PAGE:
Low returns mean that adding more labor to a given land increases productivity, but less and less. Ultimately, Malthus concluded that the increase in food production would be too small to support the increase in the number of people consuming that food. As population continued to grow uncontrollably, the number of people eventually exceeded the Earth’s ability to produce enough food. There will be an inevitable Malthusian trap, the point at which the world can no longer meet the population’s food needs, and hunger will become the main drag on population growth. , the point at which the world can no longer meet the food demands of population and hunger becomes a major inhibitor of population growth.
Development Economics Definition And Types Explained
The Malthus Trap is shown in Figure 19.3 The Malthus Trap. The total amount of food required can be determined by multiplying the population at any given time by the amount of food required for the survival of one person. As the population grows exponentially, the demand for food increases faster and faster, the curve labeled “food demand” shows. According to Malthus, the food produced increases by a constant amount in each period; Its increase is shown by the upward sloping straight line labeled “industrial food”. The food required eventually exceeds the food produced and the Malthus trap is reached just in time
If the population grows at a constant exponential rate, the amount of food needed will increase exponentially. But Malthus believed that food production could only increase by a fixed amount in each period. Given these two different growth processes, food requirements eventually catch up with food production. In the Malthusian trap shown here at T, people reach a subsistence level of food production.
What happens in the Malthus trap? It is clear that there is not enough food to support population growth driven by the “food demand” curve. Instead, people starve and population begins to grow exponentially, which is inhibited by the “produced food” curve. Hunger becomes the controlling force of people; People live on the edge of life. For Malthus, man’s long-term destiny was a standard of living that was insufficient for survival. As he put it, “The appearance has a melancholy.”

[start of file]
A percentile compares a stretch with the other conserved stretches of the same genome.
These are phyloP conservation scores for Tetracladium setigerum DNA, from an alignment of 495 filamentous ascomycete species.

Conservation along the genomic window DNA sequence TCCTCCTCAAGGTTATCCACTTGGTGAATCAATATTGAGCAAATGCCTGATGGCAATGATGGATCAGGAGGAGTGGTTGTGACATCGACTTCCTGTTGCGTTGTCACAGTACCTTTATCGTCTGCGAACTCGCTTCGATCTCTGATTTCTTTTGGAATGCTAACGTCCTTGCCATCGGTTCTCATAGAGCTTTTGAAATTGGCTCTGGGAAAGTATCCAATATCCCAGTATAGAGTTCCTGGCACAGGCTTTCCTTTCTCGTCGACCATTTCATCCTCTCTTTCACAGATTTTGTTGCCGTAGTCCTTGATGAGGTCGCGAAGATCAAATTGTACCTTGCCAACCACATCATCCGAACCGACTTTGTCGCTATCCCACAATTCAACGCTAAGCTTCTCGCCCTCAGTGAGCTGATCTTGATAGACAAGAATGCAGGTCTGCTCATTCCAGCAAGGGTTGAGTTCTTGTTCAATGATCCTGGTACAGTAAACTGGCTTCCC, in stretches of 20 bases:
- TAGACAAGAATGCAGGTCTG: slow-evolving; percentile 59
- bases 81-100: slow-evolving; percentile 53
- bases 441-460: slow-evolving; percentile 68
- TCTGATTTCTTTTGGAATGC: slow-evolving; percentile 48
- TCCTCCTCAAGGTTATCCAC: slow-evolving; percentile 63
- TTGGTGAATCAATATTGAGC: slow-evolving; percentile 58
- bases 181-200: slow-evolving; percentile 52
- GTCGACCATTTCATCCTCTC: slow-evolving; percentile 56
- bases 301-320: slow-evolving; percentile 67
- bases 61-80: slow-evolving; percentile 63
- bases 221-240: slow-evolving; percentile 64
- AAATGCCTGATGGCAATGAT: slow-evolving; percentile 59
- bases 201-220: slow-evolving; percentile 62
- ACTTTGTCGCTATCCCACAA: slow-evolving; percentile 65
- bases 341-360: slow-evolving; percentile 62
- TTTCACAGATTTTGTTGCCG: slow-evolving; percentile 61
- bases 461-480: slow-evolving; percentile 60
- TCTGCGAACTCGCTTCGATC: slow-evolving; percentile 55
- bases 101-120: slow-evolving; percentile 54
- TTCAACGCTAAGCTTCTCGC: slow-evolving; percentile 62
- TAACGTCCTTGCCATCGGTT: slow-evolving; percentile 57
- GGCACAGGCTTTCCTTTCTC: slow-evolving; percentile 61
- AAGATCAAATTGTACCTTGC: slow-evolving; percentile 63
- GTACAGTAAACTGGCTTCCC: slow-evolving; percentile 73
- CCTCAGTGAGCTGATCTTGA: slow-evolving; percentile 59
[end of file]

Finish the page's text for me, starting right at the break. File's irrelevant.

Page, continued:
Fortunately, Malthus’s predictions did not match the experience of Western societies in the 19th and 20th centuries. The weakness of his argument is that he does not take into account the increase in productivity that can be achieved by expanding the use of physical capital and new technologies in agriculture. The amount of capital per worker in the form of machinery, improved seeds, irrigation and fertilizers increased, while the supply of labor increased. Agricultural productivity in the United States has increased rapidly over the past two centuries, in contrast to the decline in productivity expected by Malthus. Labor productivity continued to grow.
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Malthus was also wrong about the relationship between population growth and income. He believed that any increase in income would contribute to population growth. But the law of demand tells us that the opposite is also possible: higher incomes reduce population growth. The primary cost of having children is the opportunity cost of the time parents spend raising them—higher income increases this opportunity cost. Higher incomes increase the cost of having children and reduce the number of children people want, thus slowing population growth.
Panel (a) of Figure 19.4, Income Levels and Population Growth, shows fertility rates in low-, middle-, and high-income countries over the period 2000–2005. As incomes rise we see birth rates fall. Fewer births mean slower population growth. In panel (b), we see that over the past 30 years, population growth rates have been much lower in high-income countries than in middle- and low-income countries.
Panel (a) shows the 2000–2005 period in low-income countries. The total fertility rate (births per woman) was higher than in high-income countries. In panel (b), we find that it is significantly higher in low-income countries